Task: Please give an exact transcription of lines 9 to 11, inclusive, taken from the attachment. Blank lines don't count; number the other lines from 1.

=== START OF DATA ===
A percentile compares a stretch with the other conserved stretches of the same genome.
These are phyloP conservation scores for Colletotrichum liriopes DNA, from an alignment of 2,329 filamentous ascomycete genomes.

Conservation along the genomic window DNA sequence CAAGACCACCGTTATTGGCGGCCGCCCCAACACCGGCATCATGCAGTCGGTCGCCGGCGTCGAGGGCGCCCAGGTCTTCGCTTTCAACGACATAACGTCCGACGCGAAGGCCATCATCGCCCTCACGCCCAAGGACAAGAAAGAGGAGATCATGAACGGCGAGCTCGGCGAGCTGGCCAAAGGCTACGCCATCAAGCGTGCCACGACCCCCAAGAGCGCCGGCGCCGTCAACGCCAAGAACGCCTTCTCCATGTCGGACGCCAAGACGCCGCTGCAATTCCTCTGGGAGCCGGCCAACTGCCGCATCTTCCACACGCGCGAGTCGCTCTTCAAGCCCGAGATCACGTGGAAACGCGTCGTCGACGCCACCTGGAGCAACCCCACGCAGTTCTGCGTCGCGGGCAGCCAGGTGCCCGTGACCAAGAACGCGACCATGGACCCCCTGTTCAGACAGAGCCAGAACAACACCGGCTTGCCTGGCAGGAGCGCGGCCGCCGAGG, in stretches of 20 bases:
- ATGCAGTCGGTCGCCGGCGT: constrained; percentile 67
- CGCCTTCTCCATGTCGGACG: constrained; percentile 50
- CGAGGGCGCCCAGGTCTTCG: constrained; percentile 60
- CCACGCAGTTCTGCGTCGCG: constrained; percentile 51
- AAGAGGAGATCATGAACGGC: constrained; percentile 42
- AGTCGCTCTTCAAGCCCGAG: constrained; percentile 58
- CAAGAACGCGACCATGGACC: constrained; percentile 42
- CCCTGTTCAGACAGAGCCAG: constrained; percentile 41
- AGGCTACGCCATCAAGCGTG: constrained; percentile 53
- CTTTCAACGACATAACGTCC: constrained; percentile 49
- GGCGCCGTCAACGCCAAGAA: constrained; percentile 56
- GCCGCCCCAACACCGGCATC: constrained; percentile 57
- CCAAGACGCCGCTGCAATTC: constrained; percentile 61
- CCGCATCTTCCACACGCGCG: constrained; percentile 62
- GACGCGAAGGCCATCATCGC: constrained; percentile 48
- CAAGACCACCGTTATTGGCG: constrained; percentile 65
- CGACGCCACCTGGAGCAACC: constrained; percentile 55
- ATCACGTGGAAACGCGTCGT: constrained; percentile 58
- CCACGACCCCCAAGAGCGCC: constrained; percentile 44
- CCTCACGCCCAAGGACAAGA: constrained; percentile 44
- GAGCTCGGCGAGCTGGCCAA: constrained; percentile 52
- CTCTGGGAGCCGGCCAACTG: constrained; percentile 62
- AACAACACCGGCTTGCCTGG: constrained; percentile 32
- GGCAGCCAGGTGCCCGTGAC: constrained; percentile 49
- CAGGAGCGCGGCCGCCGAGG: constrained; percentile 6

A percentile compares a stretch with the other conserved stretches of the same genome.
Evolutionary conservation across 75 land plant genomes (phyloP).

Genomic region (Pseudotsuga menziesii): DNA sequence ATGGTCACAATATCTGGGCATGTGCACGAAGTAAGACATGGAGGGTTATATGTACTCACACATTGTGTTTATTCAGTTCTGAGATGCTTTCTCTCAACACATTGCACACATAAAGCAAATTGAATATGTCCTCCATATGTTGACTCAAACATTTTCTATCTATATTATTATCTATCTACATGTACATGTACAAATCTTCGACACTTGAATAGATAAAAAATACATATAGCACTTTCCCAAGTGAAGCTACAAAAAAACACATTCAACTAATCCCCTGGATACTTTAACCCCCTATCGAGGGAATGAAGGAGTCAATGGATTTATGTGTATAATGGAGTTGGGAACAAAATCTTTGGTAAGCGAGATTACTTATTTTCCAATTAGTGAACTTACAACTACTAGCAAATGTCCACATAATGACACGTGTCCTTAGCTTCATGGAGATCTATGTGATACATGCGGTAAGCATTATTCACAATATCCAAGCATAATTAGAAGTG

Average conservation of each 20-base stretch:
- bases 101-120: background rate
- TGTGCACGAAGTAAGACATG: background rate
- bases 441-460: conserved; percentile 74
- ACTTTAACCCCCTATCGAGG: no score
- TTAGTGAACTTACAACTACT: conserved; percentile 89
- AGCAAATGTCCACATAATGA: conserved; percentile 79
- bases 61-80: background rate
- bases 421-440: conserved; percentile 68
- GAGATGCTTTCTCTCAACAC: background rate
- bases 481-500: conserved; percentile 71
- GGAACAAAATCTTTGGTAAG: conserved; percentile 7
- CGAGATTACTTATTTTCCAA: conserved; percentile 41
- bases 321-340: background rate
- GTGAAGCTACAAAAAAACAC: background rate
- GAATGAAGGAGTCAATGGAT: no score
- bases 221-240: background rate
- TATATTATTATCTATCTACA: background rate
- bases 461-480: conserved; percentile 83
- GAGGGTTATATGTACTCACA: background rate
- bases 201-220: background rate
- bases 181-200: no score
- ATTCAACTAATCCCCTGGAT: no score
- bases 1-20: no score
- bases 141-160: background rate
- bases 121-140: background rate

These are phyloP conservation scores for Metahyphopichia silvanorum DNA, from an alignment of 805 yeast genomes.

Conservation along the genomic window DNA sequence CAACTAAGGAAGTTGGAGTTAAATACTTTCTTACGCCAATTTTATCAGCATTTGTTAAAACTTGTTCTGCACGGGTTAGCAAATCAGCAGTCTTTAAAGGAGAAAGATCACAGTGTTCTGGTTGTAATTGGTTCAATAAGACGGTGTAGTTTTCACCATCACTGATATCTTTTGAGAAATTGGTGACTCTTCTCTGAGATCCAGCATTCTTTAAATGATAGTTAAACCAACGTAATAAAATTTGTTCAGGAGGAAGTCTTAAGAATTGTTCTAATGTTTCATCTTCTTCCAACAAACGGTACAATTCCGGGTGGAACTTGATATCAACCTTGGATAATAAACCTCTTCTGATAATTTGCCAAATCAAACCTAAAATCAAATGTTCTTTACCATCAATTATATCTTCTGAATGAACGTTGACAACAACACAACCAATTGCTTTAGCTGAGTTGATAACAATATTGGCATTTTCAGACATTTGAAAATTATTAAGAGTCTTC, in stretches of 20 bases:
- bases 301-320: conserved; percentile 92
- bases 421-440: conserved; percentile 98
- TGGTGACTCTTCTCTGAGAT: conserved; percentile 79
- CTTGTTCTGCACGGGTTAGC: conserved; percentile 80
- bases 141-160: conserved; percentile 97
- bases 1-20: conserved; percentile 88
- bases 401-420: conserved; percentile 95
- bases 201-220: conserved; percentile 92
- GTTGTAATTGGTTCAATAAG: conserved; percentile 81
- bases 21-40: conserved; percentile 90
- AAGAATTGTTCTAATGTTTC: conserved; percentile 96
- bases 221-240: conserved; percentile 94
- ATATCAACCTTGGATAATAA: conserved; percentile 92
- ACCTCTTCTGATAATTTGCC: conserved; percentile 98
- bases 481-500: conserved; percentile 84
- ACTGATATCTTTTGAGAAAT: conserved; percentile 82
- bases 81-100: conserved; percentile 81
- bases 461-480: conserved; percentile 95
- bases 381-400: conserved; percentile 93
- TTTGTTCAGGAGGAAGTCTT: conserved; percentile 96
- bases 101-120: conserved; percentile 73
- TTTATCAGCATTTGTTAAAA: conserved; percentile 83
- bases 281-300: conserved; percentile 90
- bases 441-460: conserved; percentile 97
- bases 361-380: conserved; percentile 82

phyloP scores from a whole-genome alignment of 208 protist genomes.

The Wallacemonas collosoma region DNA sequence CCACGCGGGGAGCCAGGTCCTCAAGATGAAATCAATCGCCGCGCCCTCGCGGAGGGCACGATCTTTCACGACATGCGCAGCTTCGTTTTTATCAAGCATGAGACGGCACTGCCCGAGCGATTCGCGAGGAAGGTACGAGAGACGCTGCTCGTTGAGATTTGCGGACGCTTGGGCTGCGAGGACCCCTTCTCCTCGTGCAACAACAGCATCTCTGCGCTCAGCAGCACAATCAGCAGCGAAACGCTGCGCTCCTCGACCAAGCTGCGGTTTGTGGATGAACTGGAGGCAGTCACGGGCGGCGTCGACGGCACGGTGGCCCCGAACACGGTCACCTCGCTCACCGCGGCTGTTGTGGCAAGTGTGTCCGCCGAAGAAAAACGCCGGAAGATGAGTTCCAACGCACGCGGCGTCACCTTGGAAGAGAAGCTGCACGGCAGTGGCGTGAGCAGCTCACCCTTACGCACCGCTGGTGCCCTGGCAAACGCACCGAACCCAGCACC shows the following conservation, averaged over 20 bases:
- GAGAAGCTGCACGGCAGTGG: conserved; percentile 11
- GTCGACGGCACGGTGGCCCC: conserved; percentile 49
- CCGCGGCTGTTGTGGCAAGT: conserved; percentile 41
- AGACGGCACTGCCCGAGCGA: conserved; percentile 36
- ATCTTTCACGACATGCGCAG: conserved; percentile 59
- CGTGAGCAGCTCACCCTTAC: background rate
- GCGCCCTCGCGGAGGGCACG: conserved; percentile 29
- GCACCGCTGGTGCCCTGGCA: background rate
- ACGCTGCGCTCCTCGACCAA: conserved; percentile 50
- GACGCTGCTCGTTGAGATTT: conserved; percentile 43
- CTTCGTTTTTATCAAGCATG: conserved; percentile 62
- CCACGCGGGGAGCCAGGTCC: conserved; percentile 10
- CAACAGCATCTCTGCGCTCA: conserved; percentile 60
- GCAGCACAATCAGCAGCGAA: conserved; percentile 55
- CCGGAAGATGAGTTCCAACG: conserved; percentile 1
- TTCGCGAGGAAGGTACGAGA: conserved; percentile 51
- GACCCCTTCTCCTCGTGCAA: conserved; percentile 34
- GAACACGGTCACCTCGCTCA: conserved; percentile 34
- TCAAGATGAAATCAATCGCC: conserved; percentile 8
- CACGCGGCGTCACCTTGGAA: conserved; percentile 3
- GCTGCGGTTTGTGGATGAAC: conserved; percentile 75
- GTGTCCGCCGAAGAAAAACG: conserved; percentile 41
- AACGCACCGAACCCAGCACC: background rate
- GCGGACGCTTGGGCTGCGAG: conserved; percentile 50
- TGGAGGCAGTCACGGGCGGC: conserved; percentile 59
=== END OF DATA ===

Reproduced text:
- AGTCGCTCTTCAAGCCCGAG: constrained; percentile 58
- CAAGAACGCGACCATGGACC: constrained; percentile 42
- CCCTGTTCAGACAGAGCCAG: constrained; percentile 41